We need to step back and determine where the clicks are coming from before we can answer this one.

If your links are sitting on high traffic, well ranked pages linking to cornerstone content, it makes sense that page will get the most traffic.

But in general, studies have shown your Home and About Us page receive the most clicks overall.  Why?

Studies show Home pages are most generally linked to or cited in media and general content.  Even if they don’t link to the company, they use the name which in turn motivates people to search.  Once on the site, people want to know about the company behind the screen so the About Us page is clicked.

If you want your cornerstone content clicked on repeatedly, re-socialize it periodically and work to have it placed on a site with continuous high traffic.

What’s the wackiest/most original link building campaign that actually worked?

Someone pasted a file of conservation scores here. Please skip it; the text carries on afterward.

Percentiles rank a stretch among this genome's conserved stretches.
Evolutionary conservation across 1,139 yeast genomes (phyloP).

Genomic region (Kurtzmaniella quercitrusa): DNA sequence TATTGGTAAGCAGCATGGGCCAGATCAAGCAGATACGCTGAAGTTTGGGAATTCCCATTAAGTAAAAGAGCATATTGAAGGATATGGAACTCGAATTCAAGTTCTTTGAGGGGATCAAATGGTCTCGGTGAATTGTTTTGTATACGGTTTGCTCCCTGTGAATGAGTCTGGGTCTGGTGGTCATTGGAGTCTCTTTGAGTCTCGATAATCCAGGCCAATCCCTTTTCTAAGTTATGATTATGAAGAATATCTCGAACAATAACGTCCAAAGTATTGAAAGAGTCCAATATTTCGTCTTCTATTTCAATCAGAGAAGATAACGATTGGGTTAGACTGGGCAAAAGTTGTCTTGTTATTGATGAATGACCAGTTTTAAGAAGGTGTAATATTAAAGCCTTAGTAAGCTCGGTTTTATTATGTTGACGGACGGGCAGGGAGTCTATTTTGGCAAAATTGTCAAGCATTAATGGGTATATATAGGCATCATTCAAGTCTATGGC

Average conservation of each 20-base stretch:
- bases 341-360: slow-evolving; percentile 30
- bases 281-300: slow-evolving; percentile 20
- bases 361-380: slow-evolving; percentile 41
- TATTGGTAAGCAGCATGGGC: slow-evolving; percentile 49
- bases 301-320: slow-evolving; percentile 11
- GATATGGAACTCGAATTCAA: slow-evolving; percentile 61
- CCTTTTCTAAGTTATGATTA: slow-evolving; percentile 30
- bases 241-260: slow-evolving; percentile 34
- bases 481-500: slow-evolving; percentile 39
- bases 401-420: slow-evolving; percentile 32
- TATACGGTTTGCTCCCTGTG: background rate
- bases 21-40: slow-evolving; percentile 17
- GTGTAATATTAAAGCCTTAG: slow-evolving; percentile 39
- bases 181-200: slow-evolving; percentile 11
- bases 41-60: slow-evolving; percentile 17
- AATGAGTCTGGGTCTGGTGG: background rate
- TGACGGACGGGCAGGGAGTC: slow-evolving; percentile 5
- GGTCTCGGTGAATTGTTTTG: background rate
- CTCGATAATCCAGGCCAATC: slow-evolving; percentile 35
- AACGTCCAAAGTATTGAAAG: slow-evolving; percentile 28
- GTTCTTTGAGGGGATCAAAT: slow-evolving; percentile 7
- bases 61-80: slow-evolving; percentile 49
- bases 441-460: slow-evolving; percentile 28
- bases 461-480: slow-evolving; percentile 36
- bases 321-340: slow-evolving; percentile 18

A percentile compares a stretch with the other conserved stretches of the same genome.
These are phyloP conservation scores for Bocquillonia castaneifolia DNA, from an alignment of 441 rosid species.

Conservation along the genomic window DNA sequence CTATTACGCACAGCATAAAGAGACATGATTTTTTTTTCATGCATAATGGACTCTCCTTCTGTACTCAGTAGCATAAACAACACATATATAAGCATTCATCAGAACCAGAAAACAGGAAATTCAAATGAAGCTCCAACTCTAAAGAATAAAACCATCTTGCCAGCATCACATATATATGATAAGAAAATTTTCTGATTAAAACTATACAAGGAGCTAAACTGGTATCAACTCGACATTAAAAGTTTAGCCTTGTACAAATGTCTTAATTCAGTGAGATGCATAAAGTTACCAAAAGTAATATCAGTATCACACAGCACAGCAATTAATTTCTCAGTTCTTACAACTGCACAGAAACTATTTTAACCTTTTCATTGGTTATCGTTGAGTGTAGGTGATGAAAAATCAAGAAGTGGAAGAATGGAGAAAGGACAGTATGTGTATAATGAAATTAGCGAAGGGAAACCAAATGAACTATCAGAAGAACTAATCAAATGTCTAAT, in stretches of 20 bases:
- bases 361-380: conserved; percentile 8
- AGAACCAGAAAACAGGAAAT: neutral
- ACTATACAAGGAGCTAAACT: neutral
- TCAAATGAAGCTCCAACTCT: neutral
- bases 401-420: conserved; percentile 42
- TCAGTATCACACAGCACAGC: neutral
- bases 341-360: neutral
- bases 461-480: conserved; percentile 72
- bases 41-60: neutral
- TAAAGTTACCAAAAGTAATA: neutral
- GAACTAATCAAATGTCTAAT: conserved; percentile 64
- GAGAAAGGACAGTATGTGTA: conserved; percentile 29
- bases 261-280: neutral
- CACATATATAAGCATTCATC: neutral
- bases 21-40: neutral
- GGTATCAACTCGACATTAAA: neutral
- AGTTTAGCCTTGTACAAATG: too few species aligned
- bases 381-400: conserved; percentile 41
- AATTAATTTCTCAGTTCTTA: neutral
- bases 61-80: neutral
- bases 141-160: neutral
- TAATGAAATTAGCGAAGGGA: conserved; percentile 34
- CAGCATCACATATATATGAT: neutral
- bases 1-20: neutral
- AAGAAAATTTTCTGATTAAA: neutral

Several years ago I implemented a link building campaign that used free tee-shirts as an incentive.  You link to the site, we give you a shirt. It was an overwhelming success and one of the best campaigns I’ve done, I’m constantly amazed at what people will do for a free tee-shirt.

That said, Google is very much against this type of tactic now, their Link Schemes post pointedly says:

“The following are examples of link schemes which can negatively impact a site’s ranking in search results:

Buying or selling links that pass PageRank. This includes exchanging money for links, or posts that contain links; exchanging goods or services for links; or sending someone a “free” product in exchange for them writing about it and including a link”

What made this campaign “wacky” was the niche the client was in; you wouldn’t in a million years think a tee-shirt would be an incentive but boy, were they ever.

Now-a-days I spend more time developing targeted advertising that drives people to landing pages or cornerstone content over running special events. Just as effective but I’ll admit, tee-shirt giveaways are definitely more fun!

What about guest posting? Some folks say it’s “dead,” others say it’s an opportunity goldmine. What do you think?